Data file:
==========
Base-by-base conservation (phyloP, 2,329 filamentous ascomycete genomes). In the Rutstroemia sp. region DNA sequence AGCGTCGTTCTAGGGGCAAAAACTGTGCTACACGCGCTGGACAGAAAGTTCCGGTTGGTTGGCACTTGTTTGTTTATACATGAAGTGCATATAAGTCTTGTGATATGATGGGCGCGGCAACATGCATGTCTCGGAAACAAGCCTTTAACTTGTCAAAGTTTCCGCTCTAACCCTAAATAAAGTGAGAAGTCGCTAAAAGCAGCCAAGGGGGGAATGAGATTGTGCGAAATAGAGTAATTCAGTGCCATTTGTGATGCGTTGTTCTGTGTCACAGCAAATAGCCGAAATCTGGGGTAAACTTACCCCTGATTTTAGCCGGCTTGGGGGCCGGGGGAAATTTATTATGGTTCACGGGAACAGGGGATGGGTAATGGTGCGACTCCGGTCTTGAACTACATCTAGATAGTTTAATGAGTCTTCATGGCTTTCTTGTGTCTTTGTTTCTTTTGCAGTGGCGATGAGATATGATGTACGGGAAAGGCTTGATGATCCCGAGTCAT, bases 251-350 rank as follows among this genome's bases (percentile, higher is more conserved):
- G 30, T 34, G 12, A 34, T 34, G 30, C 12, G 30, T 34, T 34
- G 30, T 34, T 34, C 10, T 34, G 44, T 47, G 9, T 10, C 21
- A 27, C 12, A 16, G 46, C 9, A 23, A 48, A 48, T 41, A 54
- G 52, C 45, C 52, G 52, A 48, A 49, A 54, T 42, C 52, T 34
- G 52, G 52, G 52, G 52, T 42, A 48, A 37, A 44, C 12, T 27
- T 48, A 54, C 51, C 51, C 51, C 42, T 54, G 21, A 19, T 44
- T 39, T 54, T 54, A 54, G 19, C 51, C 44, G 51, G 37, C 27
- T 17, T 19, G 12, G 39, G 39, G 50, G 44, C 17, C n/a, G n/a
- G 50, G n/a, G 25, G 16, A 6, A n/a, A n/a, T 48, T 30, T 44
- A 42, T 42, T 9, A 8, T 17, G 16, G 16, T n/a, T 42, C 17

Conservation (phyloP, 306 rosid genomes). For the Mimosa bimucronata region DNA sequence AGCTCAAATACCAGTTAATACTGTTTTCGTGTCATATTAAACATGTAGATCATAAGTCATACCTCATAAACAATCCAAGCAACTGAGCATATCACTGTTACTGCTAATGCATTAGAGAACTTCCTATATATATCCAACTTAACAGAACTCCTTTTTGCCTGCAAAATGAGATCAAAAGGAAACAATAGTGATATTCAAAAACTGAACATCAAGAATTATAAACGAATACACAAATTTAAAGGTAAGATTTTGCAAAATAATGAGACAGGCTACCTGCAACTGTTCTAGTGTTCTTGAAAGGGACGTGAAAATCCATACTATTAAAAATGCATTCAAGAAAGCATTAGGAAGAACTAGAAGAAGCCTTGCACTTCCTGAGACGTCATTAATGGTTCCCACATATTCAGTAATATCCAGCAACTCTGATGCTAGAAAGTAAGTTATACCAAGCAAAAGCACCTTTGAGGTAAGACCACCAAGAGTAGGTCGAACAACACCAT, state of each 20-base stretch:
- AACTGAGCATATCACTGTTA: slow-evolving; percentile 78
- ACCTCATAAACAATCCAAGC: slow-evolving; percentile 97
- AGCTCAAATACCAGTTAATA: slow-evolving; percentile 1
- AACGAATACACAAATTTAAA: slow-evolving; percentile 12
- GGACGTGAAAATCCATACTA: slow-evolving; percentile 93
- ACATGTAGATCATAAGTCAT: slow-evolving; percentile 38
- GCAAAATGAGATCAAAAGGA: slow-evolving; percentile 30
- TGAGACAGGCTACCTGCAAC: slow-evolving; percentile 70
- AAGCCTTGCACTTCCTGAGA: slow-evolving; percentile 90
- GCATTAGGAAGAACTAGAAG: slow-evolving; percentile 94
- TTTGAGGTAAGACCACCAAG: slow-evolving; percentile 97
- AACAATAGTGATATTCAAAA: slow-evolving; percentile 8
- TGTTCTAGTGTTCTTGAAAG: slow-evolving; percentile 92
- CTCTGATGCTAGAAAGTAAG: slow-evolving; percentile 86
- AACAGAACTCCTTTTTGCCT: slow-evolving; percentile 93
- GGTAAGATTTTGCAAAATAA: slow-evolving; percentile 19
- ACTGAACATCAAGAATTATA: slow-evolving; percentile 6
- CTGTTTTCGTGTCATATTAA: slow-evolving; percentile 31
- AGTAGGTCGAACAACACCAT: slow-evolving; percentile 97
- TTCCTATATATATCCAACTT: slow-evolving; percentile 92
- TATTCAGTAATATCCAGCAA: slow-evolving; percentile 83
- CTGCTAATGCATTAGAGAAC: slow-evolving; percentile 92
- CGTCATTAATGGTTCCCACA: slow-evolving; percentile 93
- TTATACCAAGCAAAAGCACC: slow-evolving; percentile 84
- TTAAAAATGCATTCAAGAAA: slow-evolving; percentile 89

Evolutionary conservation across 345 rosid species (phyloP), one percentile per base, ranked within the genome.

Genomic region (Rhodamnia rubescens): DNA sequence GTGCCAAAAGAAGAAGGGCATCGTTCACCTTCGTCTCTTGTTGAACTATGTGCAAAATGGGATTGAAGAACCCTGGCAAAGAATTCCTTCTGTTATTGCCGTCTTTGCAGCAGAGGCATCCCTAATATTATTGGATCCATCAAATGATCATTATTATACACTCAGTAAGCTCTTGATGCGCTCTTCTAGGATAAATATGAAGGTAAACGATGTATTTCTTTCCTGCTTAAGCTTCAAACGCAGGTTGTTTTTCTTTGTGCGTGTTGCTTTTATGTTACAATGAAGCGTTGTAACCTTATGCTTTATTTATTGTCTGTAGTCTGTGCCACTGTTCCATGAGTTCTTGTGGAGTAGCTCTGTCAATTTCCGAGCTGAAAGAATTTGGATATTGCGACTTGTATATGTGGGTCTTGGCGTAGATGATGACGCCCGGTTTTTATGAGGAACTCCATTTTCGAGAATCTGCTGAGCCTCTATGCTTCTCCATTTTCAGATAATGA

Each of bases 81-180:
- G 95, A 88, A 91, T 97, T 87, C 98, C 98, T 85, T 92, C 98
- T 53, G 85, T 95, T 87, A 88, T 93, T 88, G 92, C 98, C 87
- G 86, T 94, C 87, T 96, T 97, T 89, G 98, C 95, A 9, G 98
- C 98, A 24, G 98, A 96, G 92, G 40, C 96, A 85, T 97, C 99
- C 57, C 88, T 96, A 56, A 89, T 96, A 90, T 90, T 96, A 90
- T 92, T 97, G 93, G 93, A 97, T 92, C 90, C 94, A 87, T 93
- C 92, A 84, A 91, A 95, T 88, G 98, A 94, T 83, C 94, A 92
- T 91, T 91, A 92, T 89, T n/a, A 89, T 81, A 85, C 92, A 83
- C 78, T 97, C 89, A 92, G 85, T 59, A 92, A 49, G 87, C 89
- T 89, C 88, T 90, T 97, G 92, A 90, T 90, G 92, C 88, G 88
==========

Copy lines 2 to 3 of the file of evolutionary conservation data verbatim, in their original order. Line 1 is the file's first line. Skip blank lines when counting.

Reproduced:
- G 30, T 34, G 12, A 34, T 34, G 30, C 12, G 30, T 34, T 34
- G 30, T 34, T 34, C 10, T 34, G 44, T 47, G 9, T 10, C 21